The ADA, the Supreme Court, and Self-Advocacy
Guide Entry to 04.01.06
The Americans with Disabilities Act (ADA) is a landmark federal law which protects persons with physical or mental disabilities from discrimination. Signed into law on July 26, 1990, the ADA prohibits physical barriers in employment, public accommodations, transportation, housing, telecommunications, recreation, health services, voting, and government services. This civil rights statue guarantees that Americans with disabilities will have the same protection against discrimination that is provided to other individuals on the basis of race, color, national origin, sex and religion.
The ADA has been litigated numerous times since it became law in 1990. In 1999, for instance, the U.S. Supreme Court ruled that correctable conditions, such as the ability to improve vision with eyeglasses, do not qualify under the guidelines of the ADA. And recently the Supreme Court ruled on a case that pertains directly to the ADA. This case, which considers access to state buildings, will be a powerful starting point for curriculum development, discussion and examination of the rights guaranteed by the Constitution.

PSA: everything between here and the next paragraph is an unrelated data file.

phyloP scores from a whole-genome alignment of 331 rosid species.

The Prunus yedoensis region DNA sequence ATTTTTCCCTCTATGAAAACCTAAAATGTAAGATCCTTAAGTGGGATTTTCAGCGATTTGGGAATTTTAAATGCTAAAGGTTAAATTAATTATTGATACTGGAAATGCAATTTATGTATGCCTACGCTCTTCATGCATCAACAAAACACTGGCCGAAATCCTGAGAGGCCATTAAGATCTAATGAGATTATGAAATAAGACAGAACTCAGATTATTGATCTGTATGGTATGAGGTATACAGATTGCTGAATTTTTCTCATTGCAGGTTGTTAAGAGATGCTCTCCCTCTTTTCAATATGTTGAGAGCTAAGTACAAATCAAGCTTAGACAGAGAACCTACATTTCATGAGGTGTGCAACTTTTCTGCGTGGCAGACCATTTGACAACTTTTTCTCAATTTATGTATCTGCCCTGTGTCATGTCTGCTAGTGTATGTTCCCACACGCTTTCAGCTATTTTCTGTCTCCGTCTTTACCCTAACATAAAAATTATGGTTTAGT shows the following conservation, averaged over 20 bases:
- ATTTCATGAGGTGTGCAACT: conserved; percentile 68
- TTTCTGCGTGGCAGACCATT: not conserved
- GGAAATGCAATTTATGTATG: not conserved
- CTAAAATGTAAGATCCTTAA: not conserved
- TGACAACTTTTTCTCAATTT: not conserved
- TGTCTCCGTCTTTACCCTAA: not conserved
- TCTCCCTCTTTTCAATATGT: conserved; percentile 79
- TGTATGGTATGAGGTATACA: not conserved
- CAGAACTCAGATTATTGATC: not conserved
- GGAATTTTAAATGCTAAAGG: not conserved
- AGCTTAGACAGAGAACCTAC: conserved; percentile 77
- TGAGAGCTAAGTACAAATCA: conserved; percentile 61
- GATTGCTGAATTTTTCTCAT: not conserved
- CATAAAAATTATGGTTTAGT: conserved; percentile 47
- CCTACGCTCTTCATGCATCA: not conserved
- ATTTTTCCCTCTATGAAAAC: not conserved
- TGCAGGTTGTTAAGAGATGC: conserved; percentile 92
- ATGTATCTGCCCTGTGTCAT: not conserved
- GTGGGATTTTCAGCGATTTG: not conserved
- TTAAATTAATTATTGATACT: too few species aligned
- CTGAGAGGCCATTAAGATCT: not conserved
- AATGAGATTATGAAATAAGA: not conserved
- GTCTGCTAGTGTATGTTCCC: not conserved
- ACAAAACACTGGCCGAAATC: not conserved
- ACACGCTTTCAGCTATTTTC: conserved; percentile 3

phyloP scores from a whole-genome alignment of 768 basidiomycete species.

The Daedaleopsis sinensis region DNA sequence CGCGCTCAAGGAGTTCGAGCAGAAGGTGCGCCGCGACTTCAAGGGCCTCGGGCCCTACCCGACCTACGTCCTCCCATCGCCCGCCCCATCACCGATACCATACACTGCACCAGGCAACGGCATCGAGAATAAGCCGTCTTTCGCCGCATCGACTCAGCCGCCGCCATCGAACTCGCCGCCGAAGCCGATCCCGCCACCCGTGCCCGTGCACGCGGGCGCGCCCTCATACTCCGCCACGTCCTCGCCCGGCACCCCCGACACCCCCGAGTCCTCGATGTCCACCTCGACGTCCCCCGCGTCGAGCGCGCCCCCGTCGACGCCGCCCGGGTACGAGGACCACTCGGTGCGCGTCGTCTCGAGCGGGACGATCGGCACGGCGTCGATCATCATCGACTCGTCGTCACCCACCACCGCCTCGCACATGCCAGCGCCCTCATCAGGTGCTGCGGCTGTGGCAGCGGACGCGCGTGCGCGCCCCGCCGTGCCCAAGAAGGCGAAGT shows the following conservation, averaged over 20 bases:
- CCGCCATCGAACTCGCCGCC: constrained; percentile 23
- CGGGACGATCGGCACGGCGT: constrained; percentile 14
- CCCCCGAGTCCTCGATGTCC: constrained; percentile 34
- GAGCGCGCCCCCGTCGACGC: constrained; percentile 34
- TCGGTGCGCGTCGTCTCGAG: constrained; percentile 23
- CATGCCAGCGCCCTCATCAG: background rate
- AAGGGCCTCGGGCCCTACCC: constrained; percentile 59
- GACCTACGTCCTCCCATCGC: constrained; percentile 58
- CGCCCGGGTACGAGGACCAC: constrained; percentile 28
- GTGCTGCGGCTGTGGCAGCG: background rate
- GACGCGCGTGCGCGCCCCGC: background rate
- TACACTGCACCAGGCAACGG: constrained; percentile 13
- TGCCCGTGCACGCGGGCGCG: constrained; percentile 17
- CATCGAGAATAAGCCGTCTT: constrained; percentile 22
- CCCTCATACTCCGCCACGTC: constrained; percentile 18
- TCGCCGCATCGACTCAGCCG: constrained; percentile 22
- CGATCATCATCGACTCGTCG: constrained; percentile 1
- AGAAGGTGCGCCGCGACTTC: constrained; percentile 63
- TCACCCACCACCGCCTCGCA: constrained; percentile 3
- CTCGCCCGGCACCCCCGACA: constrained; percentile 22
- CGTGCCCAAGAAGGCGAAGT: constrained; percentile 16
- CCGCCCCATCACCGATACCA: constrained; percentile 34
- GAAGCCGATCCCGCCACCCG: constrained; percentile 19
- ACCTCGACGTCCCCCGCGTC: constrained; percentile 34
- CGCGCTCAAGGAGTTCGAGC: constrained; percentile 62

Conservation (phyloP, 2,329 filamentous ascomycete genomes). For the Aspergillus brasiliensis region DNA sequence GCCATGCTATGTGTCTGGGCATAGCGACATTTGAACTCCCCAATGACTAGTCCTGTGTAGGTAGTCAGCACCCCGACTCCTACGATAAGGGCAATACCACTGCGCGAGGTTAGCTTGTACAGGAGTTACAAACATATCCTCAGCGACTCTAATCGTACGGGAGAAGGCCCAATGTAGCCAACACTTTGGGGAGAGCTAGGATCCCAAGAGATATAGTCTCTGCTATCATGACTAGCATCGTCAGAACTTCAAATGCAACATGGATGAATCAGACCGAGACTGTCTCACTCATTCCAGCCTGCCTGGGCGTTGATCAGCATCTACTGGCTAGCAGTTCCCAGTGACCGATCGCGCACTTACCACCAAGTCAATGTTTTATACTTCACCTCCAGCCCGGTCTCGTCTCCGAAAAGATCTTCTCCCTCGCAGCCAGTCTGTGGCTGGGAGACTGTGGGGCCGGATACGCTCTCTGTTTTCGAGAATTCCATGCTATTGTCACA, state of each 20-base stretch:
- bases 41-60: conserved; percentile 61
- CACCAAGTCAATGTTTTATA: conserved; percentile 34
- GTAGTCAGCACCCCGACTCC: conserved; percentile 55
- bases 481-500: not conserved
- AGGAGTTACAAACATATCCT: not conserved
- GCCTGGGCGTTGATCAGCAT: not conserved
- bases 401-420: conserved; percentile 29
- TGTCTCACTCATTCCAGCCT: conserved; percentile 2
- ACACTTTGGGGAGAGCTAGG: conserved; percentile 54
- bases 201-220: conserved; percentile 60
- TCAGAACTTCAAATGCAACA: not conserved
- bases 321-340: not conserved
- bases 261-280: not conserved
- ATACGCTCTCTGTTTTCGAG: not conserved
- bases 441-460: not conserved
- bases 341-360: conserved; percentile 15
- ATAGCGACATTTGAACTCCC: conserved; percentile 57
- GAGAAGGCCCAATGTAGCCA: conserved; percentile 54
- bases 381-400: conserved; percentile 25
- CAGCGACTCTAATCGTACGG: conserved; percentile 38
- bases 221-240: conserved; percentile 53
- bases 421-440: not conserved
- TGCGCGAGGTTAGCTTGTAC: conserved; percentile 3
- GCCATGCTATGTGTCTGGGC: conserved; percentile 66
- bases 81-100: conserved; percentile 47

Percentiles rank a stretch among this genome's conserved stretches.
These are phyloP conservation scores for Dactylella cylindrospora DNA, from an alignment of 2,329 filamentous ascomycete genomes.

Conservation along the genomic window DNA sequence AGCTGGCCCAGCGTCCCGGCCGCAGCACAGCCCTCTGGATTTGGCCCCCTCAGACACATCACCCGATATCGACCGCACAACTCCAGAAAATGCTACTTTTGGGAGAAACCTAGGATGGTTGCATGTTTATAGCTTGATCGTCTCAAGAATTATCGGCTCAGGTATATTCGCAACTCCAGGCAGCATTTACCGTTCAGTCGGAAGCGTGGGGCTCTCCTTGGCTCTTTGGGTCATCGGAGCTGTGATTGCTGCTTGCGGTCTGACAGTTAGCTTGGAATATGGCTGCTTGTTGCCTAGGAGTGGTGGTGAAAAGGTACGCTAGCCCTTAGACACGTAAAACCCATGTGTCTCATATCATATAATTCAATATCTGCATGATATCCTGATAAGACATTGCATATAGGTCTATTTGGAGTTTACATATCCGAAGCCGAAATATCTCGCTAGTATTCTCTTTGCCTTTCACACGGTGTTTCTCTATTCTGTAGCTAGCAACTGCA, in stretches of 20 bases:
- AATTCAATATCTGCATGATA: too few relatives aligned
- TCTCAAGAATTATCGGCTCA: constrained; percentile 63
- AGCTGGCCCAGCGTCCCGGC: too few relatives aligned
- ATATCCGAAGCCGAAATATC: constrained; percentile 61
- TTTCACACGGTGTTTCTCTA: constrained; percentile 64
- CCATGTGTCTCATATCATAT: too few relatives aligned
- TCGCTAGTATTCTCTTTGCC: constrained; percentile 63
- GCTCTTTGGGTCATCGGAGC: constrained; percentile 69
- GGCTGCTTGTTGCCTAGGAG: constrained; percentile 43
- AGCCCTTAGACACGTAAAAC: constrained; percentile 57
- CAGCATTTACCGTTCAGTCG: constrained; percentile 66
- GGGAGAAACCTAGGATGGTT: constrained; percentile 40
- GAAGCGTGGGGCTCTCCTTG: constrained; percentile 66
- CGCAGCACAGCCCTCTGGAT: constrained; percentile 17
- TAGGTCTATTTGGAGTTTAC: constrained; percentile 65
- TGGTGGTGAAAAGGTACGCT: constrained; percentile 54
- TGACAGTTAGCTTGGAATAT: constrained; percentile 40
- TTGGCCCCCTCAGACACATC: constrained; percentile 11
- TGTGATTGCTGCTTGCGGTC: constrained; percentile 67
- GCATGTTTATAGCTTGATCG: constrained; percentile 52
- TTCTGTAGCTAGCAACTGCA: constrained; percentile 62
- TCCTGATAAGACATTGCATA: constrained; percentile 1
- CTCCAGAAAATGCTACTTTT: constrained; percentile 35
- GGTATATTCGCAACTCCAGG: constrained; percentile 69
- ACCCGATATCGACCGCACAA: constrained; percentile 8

This topic will allow students the opportunity to focus on a subject important to their community and will allow them to gain skills necessary for self-advocacy. The students will gain an understanding of the laws that pertain to their disabilities and the way the Supreme Court defines these rights.
(Developed for Resource, Visually Impaired, grades 9-12; recommended for Civil Rights and Constitution, grades 9-12)